The principle of the right to freedom of movement is laid down in a number of international treaties such as the European Social Charter and the International Convention on Economic, Social and Cultural Rights as well as in the national Constitution. This principle, together with the principle of freedom of contract, conflicts with non-competition clauses, which are defined in the NCC as stipulations between employers and employees by which the employee is restricted in accepting other employment after his contract of employment has come to an end.
Non-competition clauses aim to protect the employer from any infringement by the former employee of the employer’s economic interests, such as the application of know-how. If there is no written agreement or the employee had not yet reached majority of age when the contract was concluded, a non-competition clause will be deemed void and the employer will not be able to derive any rights from it.
The activities which an employee is prohibited from carrying out must be described as clearly as possible and the prohibition must be limited to a certain period of time. A period of one year is usually deemed acceptable. A non-competition clause must also define the territory within which the former employee is prohibited from carrying out those activities.
The courts have the power to limit the scope of a non-competition clause or to set it aside altogether regardless of whether it is legally valid. This power may be exercised if the employer has no interest in maintaining the non-competition clause or if the employer’s interest in maintaining it carries less weight than the employee’s in having it limited in scope or set aside. In addition, the court has the power to order the employer to pay the employee compensation for the duration of the period in which he wishes to enforce the non-competition clause.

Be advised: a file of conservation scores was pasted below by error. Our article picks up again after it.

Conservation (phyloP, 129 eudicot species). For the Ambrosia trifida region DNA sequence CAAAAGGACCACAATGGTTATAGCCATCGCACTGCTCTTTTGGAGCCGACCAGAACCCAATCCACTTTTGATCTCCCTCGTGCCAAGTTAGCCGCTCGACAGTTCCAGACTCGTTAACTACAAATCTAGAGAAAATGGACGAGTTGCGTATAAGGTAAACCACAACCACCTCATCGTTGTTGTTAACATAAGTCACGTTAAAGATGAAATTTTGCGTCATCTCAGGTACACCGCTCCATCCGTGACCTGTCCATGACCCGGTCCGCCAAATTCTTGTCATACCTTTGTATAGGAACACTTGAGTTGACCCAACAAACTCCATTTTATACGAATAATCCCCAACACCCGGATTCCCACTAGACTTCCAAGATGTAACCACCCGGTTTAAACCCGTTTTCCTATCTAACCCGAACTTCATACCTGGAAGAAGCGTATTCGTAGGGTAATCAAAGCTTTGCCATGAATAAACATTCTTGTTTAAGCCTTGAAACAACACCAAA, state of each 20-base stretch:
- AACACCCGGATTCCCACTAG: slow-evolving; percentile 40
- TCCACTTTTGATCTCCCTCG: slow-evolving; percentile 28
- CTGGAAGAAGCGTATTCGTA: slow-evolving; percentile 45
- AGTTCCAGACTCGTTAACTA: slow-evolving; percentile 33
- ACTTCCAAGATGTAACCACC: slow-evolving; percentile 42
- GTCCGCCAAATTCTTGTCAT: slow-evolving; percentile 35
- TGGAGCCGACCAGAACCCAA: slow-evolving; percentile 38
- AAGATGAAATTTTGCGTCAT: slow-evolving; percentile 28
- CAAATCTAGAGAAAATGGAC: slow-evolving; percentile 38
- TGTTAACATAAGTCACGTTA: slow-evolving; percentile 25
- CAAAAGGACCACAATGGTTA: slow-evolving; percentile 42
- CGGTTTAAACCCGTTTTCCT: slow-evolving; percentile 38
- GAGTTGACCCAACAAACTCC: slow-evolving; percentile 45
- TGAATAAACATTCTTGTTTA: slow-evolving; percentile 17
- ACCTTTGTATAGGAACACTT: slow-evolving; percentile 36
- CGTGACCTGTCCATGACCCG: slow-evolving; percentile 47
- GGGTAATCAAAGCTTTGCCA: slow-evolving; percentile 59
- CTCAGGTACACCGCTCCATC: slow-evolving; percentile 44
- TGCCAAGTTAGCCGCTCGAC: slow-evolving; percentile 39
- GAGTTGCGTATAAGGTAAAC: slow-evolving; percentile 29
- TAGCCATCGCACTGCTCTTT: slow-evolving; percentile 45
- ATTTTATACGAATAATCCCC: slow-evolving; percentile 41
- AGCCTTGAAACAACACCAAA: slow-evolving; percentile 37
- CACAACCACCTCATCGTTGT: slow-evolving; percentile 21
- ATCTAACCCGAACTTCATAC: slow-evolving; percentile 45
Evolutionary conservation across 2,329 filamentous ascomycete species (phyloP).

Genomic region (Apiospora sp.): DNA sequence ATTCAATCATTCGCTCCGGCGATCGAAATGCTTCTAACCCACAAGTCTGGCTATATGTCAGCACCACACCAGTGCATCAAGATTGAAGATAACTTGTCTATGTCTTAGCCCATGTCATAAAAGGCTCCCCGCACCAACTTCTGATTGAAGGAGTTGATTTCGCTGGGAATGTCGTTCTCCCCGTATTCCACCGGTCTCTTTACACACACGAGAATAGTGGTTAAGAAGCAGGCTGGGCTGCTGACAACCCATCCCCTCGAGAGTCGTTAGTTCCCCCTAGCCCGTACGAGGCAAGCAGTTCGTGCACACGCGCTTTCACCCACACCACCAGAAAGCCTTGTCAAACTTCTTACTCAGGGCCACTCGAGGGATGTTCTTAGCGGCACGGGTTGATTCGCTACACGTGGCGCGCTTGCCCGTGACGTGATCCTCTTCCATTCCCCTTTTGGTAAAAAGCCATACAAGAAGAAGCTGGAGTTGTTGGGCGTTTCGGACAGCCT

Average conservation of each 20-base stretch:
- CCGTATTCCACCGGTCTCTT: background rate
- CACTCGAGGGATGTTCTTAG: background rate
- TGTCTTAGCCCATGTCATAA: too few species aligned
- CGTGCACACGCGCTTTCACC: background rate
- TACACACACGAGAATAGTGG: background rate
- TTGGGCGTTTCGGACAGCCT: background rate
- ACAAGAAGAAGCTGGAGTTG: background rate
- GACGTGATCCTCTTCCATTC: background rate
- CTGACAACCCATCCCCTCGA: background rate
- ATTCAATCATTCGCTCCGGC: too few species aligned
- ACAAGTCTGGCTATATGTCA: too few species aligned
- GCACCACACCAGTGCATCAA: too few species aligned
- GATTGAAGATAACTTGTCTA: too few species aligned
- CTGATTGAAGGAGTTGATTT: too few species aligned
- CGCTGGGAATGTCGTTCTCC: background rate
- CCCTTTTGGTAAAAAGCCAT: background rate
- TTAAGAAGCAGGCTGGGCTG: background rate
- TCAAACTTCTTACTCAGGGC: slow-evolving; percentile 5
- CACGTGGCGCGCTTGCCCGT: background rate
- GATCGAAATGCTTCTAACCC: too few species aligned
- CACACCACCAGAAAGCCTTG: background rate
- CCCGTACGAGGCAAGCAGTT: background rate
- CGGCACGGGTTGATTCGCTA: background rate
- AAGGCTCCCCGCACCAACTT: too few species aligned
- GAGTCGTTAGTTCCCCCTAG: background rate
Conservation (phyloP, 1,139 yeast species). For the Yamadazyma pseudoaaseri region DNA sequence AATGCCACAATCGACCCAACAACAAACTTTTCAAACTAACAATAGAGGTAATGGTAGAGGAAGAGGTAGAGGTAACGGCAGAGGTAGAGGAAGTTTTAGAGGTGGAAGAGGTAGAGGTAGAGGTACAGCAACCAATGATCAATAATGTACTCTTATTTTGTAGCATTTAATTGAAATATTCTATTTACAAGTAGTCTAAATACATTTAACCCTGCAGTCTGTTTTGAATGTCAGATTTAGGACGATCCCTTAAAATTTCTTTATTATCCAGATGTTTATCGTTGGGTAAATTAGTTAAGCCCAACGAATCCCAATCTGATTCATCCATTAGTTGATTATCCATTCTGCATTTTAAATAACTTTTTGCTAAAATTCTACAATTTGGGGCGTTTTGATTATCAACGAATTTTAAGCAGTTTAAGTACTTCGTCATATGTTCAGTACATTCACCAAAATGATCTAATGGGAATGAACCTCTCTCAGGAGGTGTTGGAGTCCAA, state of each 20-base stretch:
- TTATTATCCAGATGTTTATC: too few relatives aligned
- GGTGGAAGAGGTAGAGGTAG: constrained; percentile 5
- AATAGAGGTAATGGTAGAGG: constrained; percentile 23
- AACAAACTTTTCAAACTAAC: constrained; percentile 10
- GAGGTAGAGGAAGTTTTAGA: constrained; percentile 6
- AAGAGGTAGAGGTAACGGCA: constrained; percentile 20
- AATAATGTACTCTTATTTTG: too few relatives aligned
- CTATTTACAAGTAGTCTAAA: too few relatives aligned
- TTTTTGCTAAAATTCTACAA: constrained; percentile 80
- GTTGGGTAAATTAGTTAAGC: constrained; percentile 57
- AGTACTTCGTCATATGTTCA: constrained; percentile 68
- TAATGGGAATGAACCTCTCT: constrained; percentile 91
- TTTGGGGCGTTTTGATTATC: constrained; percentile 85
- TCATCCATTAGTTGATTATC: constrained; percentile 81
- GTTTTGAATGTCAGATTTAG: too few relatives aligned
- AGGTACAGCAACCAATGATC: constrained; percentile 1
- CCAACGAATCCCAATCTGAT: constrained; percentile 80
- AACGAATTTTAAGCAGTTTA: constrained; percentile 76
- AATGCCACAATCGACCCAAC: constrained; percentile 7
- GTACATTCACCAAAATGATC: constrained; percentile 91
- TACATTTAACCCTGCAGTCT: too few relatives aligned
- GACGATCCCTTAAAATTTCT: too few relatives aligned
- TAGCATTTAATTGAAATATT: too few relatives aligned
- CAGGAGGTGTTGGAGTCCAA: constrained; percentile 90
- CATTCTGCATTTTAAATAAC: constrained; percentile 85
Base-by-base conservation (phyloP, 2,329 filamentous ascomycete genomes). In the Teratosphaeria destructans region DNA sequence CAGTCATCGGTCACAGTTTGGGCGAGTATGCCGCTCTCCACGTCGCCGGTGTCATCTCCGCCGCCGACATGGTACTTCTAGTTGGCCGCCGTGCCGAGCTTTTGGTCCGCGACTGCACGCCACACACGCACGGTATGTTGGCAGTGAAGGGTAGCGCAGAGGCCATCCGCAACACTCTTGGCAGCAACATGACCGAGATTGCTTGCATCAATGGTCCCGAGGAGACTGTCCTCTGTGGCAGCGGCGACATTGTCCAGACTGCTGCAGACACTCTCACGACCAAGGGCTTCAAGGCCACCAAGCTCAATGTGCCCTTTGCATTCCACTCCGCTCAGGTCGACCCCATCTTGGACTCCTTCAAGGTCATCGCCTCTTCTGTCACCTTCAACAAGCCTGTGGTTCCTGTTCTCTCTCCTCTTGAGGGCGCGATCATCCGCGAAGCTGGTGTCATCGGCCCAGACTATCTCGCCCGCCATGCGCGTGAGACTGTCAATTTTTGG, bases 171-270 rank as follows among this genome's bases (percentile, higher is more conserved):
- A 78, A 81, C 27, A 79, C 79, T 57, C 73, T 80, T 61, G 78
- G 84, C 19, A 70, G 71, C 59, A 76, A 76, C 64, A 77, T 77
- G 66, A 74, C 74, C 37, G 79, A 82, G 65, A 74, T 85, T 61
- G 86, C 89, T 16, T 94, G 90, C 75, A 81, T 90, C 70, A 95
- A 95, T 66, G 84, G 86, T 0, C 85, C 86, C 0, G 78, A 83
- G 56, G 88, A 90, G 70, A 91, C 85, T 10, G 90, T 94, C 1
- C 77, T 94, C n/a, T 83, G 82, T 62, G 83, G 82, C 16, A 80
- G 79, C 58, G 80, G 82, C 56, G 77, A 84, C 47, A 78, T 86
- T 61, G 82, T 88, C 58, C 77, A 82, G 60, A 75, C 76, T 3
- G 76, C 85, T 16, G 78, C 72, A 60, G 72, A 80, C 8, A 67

As stated above, an employer cannot derive any rights from the non-competition clause if he has terminated the employee’s employment in an irregular manner, that is to say, without having given notice or without due observance of the provisions applicable to termination.
It is not possible to address in detail Dutch labor law. Due to the complexity of the system it is wise to seek professional assistance prior to any measure envisaged.
For further information regarding Dutch employment law, please contact our labor law lawyer Mr Erik Jacobson.